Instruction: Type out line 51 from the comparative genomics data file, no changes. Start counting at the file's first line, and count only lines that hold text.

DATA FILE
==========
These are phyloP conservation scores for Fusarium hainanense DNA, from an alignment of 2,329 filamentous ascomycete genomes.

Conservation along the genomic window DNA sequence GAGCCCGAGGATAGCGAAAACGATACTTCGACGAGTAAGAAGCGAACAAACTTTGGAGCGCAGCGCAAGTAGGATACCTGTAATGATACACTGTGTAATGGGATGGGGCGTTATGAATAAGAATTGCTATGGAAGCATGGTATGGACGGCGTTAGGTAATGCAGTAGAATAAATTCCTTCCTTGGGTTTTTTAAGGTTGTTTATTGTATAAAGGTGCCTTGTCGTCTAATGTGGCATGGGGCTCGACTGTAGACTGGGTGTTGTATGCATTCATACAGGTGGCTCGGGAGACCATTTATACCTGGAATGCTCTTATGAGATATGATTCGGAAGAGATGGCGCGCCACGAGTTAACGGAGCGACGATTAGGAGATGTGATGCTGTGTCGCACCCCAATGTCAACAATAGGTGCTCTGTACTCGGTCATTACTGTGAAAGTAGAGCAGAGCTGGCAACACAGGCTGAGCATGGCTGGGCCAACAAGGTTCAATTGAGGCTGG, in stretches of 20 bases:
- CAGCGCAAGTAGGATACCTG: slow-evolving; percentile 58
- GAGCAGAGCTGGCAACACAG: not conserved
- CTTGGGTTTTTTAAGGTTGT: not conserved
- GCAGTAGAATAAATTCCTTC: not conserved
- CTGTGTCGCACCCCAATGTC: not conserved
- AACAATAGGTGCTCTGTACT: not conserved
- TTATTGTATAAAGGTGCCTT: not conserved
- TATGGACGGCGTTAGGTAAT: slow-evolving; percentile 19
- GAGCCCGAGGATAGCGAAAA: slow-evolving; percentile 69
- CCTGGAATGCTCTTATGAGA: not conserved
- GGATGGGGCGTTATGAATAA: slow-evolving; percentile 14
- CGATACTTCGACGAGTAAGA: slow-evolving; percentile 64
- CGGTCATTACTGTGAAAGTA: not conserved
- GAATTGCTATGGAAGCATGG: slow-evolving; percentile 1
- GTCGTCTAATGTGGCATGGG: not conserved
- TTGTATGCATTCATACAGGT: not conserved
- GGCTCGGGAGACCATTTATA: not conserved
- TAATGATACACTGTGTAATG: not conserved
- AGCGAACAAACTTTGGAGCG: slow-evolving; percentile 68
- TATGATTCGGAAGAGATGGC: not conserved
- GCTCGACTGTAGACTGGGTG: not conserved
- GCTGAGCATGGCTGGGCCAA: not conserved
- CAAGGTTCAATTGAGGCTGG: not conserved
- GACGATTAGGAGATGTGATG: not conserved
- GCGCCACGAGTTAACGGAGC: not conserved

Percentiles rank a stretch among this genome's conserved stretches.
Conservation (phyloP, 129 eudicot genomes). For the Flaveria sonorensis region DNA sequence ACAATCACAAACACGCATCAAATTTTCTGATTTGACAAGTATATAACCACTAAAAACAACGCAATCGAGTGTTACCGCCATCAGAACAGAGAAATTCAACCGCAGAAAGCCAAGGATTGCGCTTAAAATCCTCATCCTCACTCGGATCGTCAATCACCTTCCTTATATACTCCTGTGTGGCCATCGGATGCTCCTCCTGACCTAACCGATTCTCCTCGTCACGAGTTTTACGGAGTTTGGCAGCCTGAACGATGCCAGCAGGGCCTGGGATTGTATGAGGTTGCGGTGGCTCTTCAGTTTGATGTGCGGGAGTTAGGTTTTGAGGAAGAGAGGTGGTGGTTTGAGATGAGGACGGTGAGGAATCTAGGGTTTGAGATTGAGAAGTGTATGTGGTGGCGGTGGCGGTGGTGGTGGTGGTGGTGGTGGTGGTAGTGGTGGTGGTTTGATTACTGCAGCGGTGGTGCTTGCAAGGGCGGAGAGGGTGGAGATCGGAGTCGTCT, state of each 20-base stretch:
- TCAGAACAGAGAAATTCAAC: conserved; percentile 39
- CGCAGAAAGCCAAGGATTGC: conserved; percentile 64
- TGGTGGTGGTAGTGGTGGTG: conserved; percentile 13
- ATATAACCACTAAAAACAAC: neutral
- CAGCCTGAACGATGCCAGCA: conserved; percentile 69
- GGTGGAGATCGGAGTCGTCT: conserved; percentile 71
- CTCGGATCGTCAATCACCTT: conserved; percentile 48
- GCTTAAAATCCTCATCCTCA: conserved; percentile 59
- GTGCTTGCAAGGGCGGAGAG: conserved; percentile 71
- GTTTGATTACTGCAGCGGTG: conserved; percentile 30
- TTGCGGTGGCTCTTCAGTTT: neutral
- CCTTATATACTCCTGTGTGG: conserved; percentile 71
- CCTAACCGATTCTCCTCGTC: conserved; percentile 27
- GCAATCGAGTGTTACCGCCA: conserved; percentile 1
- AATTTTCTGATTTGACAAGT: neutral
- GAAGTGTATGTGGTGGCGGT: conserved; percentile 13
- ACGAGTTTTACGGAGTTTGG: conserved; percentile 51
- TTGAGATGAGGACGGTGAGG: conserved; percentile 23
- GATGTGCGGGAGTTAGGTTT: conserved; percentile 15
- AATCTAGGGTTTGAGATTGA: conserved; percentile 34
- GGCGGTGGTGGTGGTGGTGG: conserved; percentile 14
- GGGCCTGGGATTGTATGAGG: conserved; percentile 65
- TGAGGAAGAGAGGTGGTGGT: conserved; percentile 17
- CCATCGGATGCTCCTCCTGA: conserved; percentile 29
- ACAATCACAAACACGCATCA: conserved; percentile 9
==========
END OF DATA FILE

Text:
- GGGCCTGGGATTGTATGAGG: conserved; percentile 65